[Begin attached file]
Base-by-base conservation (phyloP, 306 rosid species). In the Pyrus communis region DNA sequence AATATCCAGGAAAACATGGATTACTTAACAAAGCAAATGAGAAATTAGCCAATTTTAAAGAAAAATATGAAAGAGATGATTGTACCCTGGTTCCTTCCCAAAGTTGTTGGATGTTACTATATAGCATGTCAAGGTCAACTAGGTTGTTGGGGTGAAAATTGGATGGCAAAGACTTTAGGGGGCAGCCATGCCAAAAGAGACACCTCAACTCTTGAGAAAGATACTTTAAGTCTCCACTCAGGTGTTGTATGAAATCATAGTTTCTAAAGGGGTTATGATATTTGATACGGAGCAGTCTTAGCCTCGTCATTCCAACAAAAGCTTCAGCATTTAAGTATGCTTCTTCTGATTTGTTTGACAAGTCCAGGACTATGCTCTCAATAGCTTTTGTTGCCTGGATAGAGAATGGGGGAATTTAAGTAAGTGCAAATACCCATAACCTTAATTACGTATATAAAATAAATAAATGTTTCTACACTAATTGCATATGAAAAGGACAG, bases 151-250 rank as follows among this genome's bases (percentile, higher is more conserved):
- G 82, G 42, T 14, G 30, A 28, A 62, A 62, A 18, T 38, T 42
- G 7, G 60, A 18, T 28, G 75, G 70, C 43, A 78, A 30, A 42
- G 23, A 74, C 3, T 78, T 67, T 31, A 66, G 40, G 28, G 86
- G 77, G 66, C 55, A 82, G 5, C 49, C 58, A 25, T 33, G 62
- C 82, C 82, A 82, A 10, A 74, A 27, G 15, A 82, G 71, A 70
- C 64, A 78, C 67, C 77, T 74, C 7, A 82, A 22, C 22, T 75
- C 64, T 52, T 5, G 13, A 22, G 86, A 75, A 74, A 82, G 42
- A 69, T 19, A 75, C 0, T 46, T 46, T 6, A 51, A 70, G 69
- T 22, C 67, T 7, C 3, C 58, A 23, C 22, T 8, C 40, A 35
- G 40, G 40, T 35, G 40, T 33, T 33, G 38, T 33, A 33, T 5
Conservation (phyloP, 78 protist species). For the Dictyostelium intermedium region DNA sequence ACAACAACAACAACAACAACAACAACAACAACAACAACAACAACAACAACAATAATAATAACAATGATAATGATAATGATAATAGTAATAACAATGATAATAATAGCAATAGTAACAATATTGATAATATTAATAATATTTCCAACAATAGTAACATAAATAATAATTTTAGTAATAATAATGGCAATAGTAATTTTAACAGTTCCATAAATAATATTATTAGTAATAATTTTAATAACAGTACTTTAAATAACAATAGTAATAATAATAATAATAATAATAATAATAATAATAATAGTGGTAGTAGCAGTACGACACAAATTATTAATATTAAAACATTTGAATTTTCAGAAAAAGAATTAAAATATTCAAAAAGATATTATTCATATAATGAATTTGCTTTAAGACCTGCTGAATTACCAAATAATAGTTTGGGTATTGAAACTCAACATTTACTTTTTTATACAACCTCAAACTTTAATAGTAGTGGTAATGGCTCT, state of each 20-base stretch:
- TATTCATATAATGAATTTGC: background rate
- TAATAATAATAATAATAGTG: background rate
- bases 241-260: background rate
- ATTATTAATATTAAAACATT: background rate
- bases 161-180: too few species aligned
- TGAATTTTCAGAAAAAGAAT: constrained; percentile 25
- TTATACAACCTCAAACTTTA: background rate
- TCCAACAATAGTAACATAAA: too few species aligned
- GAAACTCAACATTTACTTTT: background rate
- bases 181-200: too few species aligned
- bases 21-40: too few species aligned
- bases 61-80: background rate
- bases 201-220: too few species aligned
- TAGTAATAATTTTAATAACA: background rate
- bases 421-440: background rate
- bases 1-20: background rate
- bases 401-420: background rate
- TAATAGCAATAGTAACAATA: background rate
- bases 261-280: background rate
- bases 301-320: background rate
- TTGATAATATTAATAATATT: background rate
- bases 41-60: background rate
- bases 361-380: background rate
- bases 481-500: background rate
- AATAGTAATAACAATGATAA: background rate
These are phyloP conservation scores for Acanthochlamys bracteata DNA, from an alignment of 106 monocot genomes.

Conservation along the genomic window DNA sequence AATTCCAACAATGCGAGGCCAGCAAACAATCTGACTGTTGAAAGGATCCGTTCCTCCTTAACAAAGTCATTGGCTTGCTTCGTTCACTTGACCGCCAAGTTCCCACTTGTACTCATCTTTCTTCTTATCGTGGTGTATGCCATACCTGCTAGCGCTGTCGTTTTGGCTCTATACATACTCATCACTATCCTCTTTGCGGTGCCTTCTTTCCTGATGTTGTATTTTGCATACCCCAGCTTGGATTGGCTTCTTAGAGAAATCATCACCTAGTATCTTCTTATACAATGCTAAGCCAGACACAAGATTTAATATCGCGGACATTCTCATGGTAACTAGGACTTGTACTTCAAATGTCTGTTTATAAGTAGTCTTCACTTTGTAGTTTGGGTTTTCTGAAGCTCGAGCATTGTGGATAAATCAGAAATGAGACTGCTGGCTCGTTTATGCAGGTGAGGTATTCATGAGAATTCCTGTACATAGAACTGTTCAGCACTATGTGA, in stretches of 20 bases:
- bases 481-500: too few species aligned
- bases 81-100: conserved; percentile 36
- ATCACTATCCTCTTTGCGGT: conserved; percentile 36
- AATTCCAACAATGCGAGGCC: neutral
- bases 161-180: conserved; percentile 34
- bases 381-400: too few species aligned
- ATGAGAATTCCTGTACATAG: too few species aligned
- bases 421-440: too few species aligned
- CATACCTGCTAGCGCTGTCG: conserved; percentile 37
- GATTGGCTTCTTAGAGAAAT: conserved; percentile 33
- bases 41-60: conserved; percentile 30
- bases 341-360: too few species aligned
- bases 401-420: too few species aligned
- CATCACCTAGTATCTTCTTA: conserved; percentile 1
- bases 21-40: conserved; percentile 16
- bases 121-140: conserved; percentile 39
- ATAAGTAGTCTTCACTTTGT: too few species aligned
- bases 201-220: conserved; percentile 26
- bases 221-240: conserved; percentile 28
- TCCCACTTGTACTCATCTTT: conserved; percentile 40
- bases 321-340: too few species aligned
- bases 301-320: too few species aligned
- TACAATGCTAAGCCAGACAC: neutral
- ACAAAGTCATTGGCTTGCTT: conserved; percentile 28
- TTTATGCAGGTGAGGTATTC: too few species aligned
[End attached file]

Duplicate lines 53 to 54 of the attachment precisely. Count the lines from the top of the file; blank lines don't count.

- CATCACCTAGTATCTTCTTA: conserved; percentile 1
- bases 21-40: conserved; percentile 16